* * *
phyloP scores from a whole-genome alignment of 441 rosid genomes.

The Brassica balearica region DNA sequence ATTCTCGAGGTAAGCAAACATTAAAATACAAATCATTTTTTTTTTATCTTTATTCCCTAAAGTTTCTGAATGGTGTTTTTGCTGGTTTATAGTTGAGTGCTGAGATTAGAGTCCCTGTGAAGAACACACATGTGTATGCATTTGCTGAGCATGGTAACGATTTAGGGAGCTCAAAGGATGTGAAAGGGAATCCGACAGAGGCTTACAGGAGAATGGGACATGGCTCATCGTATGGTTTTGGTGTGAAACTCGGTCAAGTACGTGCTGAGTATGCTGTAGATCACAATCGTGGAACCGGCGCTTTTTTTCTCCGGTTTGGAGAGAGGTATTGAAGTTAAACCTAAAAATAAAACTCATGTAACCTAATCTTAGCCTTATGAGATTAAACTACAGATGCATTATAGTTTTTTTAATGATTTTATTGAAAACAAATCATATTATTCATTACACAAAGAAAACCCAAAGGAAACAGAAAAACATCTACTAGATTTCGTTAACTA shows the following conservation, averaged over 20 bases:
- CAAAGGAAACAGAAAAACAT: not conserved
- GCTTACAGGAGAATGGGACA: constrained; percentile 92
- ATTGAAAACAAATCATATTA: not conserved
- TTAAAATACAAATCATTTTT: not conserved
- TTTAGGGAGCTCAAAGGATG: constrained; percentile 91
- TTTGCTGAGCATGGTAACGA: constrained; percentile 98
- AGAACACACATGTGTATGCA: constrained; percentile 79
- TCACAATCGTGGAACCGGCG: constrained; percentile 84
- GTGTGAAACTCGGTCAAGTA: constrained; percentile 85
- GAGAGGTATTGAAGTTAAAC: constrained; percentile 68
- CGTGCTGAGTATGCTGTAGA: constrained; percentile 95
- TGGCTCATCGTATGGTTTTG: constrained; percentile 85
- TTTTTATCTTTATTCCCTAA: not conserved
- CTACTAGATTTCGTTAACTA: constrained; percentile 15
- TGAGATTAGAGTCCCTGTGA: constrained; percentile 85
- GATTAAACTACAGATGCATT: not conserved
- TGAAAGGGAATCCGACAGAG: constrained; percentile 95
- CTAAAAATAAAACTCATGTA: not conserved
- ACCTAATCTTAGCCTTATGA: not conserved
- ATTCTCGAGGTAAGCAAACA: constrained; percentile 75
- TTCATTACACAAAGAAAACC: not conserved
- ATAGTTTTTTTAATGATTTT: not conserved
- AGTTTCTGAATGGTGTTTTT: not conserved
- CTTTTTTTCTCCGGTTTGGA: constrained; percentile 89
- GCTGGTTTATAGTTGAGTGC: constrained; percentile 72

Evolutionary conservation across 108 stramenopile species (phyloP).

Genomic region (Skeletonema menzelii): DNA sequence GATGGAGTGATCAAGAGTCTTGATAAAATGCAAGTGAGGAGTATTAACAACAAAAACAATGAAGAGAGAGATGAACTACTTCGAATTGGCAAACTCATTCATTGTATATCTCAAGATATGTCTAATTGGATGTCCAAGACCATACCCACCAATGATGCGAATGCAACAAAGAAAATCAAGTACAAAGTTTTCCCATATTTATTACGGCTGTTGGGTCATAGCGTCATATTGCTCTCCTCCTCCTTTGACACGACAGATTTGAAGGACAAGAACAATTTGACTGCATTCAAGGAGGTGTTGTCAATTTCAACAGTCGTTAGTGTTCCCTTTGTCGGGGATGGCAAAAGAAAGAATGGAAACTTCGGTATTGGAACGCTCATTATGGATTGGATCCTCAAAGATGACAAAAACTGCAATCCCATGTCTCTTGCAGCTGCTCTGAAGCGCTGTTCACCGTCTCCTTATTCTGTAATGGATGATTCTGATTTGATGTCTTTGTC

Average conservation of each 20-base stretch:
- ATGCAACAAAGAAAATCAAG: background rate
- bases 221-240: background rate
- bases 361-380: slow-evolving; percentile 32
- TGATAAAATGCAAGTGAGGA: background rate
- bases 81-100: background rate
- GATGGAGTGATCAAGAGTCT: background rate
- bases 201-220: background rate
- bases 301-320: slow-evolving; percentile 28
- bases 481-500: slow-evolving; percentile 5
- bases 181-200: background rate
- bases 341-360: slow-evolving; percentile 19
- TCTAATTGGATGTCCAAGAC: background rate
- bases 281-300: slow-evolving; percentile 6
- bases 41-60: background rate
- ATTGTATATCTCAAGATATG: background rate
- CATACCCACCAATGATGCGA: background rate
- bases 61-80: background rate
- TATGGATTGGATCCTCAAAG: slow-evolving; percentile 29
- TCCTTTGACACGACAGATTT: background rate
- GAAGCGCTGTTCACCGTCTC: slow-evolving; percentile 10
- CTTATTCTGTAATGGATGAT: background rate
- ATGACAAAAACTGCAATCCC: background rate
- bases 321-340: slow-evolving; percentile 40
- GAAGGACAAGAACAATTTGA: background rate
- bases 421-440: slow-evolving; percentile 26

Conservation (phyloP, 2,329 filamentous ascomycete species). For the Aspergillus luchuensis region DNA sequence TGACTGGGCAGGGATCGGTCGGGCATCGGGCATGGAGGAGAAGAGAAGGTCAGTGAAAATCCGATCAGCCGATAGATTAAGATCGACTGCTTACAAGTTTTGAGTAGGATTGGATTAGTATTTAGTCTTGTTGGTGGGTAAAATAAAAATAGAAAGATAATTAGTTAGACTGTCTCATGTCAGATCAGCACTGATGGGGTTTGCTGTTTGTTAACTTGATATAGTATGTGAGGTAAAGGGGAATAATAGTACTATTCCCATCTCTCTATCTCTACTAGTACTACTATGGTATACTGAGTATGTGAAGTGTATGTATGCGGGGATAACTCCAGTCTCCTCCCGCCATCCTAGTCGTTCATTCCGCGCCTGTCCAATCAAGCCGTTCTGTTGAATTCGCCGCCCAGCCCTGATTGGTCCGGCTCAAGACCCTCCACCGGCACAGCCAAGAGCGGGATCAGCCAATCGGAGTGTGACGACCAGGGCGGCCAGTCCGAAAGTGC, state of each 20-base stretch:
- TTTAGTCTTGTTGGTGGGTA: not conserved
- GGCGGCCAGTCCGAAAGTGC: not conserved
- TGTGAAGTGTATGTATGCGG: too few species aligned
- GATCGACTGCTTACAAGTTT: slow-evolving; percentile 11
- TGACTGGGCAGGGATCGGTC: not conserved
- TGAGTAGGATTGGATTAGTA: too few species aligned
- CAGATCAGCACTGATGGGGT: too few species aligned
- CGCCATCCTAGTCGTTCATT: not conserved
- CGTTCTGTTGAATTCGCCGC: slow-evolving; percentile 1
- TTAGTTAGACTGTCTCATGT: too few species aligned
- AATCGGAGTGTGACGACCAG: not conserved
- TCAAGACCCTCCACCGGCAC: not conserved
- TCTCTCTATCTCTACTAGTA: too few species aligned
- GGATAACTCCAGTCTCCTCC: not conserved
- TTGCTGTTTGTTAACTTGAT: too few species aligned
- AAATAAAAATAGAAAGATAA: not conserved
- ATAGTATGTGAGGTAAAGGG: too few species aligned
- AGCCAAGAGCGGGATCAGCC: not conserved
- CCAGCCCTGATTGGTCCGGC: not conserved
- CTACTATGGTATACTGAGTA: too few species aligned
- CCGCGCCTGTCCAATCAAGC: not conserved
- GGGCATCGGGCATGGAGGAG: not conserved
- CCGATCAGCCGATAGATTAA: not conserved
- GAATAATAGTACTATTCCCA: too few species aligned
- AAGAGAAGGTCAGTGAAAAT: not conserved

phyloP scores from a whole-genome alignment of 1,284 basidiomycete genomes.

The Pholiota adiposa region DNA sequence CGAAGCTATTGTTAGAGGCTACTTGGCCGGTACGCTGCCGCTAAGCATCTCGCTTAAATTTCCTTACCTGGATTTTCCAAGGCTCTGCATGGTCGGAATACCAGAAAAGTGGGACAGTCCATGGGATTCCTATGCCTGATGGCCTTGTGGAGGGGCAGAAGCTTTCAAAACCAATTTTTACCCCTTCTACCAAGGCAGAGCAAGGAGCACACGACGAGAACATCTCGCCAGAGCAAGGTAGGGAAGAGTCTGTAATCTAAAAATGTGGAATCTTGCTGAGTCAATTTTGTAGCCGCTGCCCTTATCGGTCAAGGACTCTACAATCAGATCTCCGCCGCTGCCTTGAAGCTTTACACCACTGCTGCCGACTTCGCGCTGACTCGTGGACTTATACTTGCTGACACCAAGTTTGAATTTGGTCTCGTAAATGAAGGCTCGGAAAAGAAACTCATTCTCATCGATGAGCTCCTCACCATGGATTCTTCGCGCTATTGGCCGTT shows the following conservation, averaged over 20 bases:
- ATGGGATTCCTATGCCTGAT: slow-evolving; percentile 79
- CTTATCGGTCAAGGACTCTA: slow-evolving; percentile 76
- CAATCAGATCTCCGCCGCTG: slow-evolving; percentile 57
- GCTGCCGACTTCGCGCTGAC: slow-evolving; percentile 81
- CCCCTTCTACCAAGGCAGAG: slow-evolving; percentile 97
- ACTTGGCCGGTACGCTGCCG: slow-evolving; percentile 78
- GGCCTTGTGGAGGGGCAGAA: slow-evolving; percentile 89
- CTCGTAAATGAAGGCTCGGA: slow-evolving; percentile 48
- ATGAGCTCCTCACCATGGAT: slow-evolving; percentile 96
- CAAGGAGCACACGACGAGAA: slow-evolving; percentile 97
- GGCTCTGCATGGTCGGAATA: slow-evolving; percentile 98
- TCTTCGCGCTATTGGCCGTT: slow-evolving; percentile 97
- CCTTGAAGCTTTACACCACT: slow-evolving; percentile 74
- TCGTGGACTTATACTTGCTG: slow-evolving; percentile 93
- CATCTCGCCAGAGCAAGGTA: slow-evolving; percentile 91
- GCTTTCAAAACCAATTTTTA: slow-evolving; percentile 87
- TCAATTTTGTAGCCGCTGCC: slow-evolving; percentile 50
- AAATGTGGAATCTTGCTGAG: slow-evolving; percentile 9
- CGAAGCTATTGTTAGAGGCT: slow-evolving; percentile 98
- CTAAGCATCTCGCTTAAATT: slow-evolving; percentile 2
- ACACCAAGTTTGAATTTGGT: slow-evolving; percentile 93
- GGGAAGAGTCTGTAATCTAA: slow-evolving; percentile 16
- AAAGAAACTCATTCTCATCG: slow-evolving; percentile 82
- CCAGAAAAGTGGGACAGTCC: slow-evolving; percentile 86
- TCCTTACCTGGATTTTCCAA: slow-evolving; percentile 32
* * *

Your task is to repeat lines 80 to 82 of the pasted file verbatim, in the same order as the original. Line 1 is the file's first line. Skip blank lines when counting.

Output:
- GAATAATAGTACTATTCCCA: too few species aligned
- AAGAGAAGGTCAGTGAAAAT: not conserved

phyloP scores from a whole-genome alignment of 1,284 basidiomycete genomes.